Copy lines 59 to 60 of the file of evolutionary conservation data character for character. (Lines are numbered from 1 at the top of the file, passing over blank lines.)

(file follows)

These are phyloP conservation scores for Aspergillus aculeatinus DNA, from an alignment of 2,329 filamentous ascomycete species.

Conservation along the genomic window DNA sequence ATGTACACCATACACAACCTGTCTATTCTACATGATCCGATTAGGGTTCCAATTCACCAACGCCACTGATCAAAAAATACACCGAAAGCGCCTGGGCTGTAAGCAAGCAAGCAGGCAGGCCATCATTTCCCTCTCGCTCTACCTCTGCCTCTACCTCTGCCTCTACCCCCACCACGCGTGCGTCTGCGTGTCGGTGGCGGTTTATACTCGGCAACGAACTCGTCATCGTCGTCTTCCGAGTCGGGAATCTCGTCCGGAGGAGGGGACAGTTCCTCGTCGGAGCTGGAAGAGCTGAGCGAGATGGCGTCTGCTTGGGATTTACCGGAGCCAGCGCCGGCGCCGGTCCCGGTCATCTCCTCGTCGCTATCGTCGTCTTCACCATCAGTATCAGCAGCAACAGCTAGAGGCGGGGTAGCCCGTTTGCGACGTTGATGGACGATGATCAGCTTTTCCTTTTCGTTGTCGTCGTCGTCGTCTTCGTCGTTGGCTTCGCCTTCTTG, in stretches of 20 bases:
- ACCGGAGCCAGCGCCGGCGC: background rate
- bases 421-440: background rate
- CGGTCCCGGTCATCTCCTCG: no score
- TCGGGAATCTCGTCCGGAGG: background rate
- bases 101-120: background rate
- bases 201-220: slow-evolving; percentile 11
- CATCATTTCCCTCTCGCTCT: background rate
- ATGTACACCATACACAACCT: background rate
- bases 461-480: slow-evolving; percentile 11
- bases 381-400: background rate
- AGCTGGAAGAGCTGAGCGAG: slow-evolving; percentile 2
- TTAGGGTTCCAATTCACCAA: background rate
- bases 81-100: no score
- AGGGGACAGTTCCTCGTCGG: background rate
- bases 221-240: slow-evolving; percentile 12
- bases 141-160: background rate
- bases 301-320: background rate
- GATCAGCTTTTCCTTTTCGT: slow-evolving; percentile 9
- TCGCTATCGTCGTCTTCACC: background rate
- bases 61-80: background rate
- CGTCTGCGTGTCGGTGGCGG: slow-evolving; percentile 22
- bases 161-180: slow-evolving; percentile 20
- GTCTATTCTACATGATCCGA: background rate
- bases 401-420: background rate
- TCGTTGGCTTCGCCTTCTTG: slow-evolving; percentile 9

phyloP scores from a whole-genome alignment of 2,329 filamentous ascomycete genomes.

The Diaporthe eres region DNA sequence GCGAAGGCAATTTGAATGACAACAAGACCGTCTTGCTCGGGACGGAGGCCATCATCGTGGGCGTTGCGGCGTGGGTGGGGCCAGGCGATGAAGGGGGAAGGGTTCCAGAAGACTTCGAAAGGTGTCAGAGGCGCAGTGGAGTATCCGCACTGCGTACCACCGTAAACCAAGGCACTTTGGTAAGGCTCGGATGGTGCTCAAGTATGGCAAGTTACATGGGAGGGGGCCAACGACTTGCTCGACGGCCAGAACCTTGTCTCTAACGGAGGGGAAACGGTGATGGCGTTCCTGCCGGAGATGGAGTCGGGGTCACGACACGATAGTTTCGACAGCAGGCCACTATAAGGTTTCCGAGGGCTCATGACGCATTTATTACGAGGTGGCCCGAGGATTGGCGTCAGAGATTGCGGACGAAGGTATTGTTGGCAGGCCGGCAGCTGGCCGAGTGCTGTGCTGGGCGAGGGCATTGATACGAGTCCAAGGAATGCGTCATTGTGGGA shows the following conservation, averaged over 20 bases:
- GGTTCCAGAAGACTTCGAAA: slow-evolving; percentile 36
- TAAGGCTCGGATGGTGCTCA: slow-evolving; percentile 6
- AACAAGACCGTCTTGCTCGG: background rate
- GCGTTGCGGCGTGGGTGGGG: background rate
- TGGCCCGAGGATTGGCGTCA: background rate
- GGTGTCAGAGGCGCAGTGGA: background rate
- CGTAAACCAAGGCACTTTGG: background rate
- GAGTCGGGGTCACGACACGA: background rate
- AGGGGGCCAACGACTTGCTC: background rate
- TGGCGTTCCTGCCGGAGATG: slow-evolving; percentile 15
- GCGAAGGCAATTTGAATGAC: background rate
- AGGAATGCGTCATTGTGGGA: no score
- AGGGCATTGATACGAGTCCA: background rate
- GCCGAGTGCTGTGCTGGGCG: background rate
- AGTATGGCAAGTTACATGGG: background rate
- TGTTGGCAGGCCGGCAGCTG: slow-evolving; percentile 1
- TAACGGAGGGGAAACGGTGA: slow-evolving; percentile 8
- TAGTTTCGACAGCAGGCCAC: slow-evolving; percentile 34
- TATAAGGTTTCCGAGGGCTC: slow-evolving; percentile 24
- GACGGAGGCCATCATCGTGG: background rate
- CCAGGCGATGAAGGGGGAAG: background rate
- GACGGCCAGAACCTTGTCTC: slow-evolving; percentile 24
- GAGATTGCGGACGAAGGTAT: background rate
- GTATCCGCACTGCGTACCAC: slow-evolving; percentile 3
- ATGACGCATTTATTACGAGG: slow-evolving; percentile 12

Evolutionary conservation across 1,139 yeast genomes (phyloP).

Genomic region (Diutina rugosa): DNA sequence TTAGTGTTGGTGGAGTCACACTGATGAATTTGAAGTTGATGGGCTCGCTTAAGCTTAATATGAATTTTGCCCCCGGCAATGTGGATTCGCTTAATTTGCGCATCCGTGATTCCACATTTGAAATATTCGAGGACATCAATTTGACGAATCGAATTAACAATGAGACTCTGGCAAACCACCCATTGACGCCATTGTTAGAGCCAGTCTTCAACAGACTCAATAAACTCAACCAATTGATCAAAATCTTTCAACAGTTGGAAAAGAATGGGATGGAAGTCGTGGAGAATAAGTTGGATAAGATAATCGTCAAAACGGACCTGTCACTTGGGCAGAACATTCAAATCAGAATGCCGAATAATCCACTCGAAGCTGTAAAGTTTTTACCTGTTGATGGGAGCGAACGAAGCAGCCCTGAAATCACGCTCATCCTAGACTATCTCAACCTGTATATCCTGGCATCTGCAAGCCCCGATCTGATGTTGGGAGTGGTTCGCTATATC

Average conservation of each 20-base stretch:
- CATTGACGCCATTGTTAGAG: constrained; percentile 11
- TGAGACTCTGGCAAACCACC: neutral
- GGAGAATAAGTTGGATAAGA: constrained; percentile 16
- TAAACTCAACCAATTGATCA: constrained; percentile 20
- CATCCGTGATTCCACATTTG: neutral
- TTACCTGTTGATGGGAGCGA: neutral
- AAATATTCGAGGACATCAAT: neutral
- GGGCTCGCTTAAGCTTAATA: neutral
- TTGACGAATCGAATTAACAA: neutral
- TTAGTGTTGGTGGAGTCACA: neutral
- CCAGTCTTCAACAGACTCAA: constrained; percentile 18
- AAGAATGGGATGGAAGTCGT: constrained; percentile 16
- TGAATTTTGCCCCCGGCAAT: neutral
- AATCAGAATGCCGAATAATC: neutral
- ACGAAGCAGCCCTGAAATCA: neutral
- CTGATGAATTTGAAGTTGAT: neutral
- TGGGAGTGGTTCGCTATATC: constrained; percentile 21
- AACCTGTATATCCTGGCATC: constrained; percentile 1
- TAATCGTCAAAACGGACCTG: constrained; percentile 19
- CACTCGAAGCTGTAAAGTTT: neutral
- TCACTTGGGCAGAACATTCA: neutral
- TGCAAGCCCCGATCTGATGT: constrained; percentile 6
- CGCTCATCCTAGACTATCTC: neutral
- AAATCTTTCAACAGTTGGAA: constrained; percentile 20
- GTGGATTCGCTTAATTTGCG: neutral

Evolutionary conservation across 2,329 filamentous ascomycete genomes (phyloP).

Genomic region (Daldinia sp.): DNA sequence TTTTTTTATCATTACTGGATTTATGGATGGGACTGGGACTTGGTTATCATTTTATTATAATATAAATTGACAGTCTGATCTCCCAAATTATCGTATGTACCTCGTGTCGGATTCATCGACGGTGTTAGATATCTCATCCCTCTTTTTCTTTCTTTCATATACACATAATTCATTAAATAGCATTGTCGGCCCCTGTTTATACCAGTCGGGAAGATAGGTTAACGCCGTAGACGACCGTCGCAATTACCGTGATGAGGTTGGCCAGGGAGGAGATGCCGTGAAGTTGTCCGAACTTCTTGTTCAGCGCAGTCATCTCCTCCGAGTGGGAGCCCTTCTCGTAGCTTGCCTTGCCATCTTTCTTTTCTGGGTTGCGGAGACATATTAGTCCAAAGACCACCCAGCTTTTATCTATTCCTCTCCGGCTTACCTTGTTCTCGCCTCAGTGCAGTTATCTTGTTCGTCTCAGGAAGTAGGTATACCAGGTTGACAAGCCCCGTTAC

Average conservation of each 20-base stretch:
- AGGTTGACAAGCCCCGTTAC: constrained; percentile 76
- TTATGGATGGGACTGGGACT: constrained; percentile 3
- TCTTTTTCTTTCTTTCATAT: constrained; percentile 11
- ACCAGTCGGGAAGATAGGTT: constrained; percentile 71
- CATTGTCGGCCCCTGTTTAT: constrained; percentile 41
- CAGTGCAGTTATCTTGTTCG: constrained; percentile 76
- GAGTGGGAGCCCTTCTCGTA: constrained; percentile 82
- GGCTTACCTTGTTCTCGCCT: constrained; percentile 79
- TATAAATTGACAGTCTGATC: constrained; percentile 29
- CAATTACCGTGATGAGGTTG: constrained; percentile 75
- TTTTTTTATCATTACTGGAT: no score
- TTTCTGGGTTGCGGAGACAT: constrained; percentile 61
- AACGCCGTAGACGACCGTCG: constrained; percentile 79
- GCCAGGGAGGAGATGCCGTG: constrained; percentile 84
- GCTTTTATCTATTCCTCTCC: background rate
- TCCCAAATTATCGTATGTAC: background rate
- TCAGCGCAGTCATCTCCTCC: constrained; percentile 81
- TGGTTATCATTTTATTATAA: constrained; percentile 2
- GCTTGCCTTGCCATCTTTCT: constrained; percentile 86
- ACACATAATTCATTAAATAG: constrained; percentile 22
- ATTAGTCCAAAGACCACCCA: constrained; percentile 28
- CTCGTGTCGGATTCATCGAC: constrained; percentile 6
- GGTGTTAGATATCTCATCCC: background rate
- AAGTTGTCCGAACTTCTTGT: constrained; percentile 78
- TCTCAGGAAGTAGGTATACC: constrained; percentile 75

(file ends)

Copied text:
- TGAGACTCTGGCAAACCACC: neutral
- GGAGAATAAGTTGGATAAGA: constrained; percentile 16